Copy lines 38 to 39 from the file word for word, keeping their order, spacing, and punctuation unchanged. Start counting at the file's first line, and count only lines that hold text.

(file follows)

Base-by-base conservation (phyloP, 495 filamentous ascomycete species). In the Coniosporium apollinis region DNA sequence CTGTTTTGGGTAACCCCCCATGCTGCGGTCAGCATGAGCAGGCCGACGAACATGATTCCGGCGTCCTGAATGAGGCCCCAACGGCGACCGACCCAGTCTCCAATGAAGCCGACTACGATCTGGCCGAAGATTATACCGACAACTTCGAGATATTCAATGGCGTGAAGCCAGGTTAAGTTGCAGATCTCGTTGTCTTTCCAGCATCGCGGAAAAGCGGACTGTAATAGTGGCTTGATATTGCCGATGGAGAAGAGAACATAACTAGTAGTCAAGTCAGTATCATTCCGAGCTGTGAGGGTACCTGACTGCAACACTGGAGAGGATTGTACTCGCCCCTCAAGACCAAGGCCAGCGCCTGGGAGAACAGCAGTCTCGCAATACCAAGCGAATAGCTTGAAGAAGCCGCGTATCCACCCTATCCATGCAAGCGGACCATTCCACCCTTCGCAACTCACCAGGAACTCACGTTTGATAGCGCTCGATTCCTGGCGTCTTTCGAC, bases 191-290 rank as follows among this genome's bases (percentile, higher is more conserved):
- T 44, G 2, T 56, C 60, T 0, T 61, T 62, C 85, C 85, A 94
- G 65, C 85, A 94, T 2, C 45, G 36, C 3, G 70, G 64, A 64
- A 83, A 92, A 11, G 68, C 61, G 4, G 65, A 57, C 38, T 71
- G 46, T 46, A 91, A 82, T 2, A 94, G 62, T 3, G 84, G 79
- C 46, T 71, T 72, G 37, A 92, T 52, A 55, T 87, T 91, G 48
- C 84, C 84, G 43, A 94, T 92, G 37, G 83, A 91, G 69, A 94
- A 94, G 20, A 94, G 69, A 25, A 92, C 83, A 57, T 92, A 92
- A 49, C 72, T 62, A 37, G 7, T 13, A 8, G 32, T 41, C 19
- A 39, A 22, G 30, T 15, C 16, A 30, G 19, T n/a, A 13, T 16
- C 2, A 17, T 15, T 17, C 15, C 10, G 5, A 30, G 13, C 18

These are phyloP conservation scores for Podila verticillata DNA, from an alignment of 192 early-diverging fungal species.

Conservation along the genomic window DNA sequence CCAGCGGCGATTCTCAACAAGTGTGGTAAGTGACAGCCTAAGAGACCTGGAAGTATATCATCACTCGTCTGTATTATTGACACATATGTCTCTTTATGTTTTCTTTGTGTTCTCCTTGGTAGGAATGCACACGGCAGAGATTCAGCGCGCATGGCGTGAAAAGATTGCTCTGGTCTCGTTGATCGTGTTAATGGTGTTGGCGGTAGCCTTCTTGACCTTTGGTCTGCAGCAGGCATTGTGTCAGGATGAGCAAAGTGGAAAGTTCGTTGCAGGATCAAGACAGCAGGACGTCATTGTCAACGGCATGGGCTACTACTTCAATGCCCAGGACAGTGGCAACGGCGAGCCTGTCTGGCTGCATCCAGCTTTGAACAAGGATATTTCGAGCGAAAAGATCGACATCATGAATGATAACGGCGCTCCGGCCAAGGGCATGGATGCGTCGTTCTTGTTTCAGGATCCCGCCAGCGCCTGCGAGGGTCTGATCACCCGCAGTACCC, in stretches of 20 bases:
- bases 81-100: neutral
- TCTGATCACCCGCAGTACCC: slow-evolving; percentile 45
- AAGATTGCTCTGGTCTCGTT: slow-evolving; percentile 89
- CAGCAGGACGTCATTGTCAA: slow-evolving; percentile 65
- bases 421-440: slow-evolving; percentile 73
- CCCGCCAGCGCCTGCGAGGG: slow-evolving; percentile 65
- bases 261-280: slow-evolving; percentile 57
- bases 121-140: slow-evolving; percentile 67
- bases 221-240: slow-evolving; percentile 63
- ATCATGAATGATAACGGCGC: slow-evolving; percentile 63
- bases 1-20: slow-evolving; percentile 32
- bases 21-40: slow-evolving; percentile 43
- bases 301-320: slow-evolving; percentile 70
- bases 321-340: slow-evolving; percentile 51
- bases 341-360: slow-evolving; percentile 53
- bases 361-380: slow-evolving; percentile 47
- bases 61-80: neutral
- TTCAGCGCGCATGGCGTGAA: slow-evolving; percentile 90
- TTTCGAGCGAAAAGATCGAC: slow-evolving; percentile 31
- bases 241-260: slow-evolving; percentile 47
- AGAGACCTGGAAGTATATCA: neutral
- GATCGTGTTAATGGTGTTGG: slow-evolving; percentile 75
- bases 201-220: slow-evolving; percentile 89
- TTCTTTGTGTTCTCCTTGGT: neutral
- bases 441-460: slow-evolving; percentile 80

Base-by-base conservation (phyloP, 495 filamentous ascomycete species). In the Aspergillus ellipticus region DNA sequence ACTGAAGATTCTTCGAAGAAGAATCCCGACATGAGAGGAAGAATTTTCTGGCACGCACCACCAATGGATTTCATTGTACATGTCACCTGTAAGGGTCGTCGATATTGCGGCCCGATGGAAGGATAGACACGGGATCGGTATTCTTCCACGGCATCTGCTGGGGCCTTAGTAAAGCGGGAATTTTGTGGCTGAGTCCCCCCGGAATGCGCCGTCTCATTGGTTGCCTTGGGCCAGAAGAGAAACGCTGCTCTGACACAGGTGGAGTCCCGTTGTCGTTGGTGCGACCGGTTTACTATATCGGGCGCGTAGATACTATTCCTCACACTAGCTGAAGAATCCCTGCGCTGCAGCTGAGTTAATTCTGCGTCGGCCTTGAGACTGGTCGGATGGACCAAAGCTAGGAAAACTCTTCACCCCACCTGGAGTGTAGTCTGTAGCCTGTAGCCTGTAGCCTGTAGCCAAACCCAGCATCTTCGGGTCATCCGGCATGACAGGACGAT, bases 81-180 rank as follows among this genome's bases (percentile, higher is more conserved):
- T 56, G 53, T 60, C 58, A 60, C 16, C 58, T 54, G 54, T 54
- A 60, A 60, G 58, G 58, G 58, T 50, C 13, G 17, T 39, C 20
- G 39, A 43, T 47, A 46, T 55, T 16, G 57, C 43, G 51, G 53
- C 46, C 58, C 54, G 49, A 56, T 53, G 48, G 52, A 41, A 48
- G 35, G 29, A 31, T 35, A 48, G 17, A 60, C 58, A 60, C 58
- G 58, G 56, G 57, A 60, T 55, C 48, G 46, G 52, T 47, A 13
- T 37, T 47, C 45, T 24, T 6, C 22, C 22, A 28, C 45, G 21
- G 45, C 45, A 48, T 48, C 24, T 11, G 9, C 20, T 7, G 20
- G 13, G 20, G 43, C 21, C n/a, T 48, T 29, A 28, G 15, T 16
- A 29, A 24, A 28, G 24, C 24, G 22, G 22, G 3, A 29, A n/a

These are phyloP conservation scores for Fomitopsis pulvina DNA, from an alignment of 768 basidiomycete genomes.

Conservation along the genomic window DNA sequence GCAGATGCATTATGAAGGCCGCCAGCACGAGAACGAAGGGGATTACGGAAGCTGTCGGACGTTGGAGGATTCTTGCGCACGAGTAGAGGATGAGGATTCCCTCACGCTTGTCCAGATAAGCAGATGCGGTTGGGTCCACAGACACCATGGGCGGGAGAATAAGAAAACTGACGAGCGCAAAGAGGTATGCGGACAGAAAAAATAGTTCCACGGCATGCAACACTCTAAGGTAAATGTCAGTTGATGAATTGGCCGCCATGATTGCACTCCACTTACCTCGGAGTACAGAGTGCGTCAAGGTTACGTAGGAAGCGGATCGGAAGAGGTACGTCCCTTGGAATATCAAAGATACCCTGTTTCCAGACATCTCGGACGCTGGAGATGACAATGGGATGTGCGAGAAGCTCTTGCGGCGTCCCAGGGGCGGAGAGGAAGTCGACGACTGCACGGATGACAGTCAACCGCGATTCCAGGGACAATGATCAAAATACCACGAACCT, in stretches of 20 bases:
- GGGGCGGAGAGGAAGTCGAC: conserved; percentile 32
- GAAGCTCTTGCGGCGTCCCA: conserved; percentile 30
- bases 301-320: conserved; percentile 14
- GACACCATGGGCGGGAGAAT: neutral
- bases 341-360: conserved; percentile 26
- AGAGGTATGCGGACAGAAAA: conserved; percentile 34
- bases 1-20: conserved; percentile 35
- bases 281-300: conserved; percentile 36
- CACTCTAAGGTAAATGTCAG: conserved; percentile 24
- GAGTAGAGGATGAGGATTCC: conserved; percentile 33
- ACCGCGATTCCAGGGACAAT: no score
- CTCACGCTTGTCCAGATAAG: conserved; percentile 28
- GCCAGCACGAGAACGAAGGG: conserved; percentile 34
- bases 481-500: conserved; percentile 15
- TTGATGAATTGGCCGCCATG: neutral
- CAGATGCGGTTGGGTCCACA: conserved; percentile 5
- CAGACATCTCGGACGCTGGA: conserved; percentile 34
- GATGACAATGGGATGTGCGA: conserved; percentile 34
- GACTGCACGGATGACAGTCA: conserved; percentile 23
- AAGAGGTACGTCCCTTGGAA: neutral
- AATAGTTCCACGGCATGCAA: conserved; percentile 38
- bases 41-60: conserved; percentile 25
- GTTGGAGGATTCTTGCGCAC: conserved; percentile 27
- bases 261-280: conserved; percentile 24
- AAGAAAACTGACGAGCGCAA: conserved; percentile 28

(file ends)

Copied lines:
- bases 441-460: slow-evolving; percentile 80

Base-by-base conservation (phyloP, 495 filamentous ascomycete species). In the Aspergillus ellipticus region DNA sequence ACTGAAGATTCTTCGAAGAAGAATCCCGACATGAGAGGAAGAATTTTCTGGCACGCACCACCAATGGATTTCATTGTACATGTCACCTGTAAGGGTCGTCGATATTGCGGCCCGATGGAAGGATAGACACGGGATCGGTATTCTTCCACGGCATCTGCTGGGGCCTTAGTAAAGCGGGAATTTTGTGGCTGAGTCCCCCCGGAATGCGCCGTCTCATTGGTTGCCTTGGGCCAGAAGAGAAACGCTGCTCTGACACAGGTGGAGTCCCGTTGTCGTTGGTGCGACCGGTTTACTATATCGGGCGCGTAGATACTATTCCTCACACTAGCTGAAGAATCCCTGCGCTGCAGCTGAGTTAATTCTGCGTCGGCCTTGAGACTGGTCGGATGGACCAAAGCTAGGAAAACTCTTCACCCCACCTGGAGTGTAGTCTGTAGCCTGTAGCCTGTAGCCTGTAGCCAAACCCAGCATCTTCGGGTCATCCGGCATGACAGGACGAT, bases 81-180 rank as follows among this genome's bases (percentile, higher is more conserved):